World Stone Skimming Championships

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The World Stone Skimming Championships. When I first heard about this, I thought it was a joke. But, my friends, it is no joke. There is a place where the stones are plentiful and the skimming is sublime. This place is the island of Easdale, which, at 62 acres, is the smallest permanently inhabited island of the Scottish Inner Hebrides.

Easdale was one of the so called “Slate Islands” and its rich deposits helped build the British Empire. The last slate was quarried in the 1950’s, leaving blue green pools around the island, with tons of little slate chips lying about. A stone skimmer’s paradise if ever there was one.

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We made a day trip to Easdale during my first months here- it was my first island hop. A small ferry takes visitors and residents the short distance from the island of Seil, which can be reached by car via the Bridge Over the Atlantic. Passengers unload onto a concrete ramp, and at the top a boat shed, a red telephone box and a bulletin board greet you. A modern community hall, a playground, an art gallery in an old stone cottage, called The Bothy, and The Puffer pub, with a patio beer garden in front, lie at the heart of the charming village. Rows of neat whitewashed houses with brightly coloured overgrown gardens stand watch over the Firth of Lorn’s waters, which encircle the island like a bruised eye. It is nearly devoid of trees, rather undulating sea grasses dotted with wild flowers fade into slate pebbled dunes at the edges. Each house has a wooden wheelbarrow at its gate- there are no vehicles on the island and this is how the 60 or so folks that live here full time and visitors transport their groceries from the ferry.

I grew up skimming-or as we called it, skipping- stones into the cow ponds on my family’s Texas ranch every summer. My Dad had taught us kids the art of finding the perfect skip stone- round, smooth and thin, with a good heft in the palm. He showed us how to draw our arms back a bit more than halfway, then perform a slight flick of the wrist as the stone leaves your hand. So on my first walk around the island that day I couldn’t resist chucking a few. It was like riding a bike, and in no time I was sending stones skipping around a slate pool. And this was before I learned about the Championships.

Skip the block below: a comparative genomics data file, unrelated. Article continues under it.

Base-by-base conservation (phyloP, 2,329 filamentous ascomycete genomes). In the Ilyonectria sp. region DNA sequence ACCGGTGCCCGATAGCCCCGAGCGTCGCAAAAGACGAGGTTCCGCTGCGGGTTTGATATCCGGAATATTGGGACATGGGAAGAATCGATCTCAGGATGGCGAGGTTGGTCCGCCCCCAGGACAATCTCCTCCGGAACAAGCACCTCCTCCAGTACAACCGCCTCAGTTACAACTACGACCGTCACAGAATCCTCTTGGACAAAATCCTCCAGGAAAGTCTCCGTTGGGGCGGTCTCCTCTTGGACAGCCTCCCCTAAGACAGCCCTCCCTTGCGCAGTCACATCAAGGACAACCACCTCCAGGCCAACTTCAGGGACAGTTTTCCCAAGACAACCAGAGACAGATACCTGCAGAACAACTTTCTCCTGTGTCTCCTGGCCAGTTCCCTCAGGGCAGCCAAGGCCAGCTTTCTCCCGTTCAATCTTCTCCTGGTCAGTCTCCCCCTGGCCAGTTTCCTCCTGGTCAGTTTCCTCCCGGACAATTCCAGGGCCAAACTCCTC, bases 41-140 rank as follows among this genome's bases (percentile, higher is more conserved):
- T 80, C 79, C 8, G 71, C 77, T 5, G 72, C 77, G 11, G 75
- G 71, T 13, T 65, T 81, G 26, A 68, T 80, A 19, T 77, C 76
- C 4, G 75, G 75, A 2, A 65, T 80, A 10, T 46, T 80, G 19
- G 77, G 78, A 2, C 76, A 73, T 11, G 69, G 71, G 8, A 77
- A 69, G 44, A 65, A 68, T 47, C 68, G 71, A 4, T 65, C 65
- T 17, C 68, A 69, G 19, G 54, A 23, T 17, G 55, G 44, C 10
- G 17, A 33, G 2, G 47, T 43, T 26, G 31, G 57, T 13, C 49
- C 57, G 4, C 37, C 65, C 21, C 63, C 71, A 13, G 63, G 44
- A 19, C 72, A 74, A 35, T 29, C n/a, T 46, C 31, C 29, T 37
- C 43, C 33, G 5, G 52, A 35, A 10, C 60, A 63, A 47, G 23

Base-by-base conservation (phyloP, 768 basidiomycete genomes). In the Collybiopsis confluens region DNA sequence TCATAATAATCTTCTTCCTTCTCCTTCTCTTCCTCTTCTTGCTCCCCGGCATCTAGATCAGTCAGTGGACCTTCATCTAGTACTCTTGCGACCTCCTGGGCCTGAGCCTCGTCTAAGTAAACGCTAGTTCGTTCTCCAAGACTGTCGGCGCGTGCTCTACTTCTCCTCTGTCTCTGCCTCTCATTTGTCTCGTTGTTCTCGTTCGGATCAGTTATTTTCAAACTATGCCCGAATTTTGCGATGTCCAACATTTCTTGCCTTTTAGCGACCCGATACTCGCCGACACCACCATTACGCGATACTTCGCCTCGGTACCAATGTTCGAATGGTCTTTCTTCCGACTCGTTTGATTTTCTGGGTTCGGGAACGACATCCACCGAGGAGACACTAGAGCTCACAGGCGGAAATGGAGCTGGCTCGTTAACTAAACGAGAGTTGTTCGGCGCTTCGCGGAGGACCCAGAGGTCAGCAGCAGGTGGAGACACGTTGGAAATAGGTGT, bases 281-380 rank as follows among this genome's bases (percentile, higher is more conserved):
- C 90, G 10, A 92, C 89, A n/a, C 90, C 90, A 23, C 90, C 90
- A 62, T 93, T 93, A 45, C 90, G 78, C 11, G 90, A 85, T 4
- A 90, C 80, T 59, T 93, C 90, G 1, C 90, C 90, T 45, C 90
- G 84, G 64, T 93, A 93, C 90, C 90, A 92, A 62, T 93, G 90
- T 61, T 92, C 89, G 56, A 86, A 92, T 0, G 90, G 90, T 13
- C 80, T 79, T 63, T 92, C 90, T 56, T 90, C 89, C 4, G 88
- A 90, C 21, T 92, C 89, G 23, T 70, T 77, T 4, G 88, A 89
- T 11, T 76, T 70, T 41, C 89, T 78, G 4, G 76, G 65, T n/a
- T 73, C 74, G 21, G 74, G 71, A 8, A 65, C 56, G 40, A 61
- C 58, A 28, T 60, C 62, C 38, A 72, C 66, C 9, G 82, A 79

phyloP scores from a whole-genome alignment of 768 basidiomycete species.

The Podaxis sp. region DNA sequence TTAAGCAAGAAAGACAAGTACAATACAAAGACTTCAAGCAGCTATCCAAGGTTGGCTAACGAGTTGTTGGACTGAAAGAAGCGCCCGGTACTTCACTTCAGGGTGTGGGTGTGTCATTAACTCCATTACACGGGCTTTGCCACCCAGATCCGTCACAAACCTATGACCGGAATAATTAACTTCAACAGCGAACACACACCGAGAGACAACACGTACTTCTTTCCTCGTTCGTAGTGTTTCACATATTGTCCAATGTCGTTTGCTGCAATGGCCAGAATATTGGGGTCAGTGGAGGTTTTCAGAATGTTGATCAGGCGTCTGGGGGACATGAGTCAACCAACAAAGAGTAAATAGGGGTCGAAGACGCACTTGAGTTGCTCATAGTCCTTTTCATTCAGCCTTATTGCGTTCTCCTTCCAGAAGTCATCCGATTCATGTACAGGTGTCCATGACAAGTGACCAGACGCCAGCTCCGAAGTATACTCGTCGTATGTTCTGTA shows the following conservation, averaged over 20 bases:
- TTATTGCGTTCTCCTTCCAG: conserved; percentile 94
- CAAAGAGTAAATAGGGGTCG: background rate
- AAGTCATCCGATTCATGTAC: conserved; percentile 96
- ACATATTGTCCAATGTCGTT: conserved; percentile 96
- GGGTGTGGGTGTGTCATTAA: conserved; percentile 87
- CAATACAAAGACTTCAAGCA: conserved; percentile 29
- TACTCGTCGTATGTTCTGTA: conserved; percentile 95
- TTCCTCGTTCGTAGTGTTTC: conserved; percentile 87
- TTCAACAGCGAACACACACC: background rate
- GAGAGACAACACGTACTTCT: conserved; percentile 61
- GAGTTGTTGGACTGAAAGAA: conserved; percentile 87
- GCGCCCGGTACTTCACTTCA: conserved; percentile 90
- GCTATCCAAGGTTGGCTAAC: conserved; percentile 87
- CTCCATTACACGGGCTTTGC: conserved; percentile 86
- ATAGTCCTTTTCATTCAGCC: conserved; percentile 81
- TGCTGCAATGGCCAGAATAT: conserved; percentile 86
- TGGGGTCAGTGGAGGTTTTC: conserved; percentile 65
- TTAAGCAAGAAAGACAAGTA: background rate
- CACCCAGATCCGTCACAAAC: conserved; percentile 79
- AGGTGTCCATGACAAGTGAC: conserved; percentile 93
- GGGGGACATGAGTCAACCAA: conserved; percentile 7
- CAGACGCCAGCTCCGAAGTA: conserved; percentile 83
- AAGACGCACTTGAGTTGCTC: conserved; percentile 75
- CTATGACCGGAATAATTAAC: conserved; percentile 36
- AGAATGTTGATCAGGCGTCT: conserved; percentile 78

Held each September, the World Stone Skimming Championships have been going on and off since 1983. It is now an annual fundraising event and brings hundreds of folks to the ordinarily sleepy island to skim, watch and party. A friend of ours has a holiday house on Easdale and invited us to stay over for a house party weekend. Heck yea!

We ferried over amongst bustling crowds of merry makers making the skimming pilgrimage from all across Europe, Australia and New Zealand, even Africa. The Dutch contingent was impossible to miss- masses of orange clothes and Dutch girl braid hats. A Japanese competitor dressed like an anime super hero was followed around by a crew of cameras like a rock star. Teams of men, women and mixed groups paraded around in matching costumes. The biggest of these was the West Coast Wallies team, all dressed as “Where’s Wally?” This was definitely going to be a party.

Our lovely hostess, who hails from Liverpool, served up traditional Skouse- a Liverpudlian traditional stew of chicken, beef and lamb with vegetables- to a crowd of festive house guests, ranging in age from 12 to grownups. Then we headed to the village hall for the kick- off concert, featuring the English funk band Kava Kava. The music was loud and the beat relentless, as hundreds packed in to dance into the night.